Version 6 (modified by guest, 10 years ago) (diff)


Experience with existing stack tracing tools

Before we decide what kind of stack trace we want, it is very useful to see what the other existing tools already provide. This will give us some ideas about what is workable in practice.

The tools we will be testing are:

  • Hat 2.05, particularly hat-stack and hat-trail (hat stack is just a specialisation of hat-trail).
  • Cost Centre Stacks (CCS) with +RTS -xc -RTS, using ghc version 6.6
  • Andy Gill's HpcT tracer
  • The ghci debugger extended with a simple stack passing transformation. We will try both a full transformation and some kind of partial transformation (where only part of the code is transformed).

The test suite is a selection of programs from the nofig-buggy suite provided by the group at Technical University of Valencia. It is a modified version of the usual nofib benchmark suite. The suite can be obtained like so:

   darcs get --partial

Since we are interested in stack traces we will limit ourselves to programs with crash with an uncaught exception, such as divide by zero, head of empty list, calls to error, pattern match failure and so forth.

The actual test programs are all from the real category:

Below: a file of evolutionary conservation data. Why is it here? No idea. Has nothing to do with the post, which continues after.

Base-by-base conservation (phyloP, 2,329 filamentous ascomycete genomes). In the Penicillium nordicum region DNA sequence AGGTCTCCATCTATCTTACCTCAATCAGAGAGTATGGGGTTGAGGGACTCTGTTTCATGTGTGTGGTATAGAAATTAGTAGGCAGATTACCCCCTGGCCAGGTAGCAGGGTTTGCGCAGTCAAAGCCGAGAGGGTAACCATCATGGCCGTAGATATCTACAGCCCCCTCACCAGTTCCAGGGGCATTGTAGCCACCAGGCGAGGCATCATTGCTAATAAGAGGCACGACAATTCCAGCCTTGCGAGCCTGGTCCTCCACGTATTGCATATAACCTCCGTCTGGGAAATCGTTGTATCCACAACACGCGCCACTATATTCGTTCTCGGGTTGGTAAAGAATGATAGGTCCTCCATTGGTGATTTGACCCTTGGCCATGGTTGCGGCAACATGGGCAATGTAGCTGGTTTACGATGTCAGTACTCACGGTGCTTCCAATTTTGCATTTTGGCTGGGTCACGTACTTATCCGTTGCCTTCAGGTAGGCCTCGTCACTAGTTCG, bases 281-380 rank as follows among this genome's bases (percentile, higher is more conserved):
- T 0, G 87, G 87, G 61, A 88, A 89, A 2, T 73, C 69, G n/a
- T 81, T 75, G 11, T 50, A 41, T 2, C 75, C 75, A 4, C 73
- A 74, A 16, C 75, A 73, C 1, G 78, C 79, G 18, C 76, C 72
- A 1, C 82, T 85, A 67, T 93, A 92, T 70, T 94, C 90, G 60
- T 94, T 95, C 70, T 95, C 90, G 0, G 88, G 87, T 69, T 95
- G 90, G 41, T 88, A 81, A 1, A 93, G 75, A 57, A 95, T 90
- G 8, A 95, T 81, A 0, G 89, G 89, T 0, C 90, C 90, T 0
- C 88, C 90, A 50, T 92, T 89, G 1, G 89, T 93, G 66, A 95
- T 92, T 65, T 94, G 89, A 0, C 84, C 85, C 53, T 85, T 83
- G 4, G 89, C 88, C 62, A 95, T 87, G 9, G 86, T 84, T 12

• anna: Julien's strictness analyzer. It has been modified to divide by zero.
  • whatever

Test results

Test 1, anna, divide by zero error


Changes made to code to get it to work:

 darcs whatsnew
hunk ./real/anna/TypeCheck5.hs 14
+default ()
hunk ./real/anna/TypeCheck5.hs 500
-tcNSdlimit = 2^30
+tcNSdlimit = 2^(30::Int)

I had to add the type annotation on the literal 30 because defaulting doesn't work in hat.

Commands to prepare for tracing:

    hmake -hat Main

Commands to see stack trace:

   hat-stack Main | less


Program terminated with error:
        divide by zero
Virtual stack trace:
(unknown)       {?}
(Utils.hs:108)  div 2 0
(unknown)       k'
(Utils.hs:119)  rands 1 2
(Utils.hs:118)  utRandomInts 1 2 ESC[1;34m|ESC[0mESC[0m ESC[1;34mifESC[0mESC[0m True
(FrontierDATAFN2.hs:243)        utRandomInts 1 2

<... deleted piles of stuff ...>

Here we see the top of the stack just before the error. The stack it produces is very deep, so I have deleted a lot of stuff from below. Nonetheless it is very easy to find the bug from this trace. The important part is:

   utRandomInts -> rands 1 2 -> k' -> div 2 0 -> error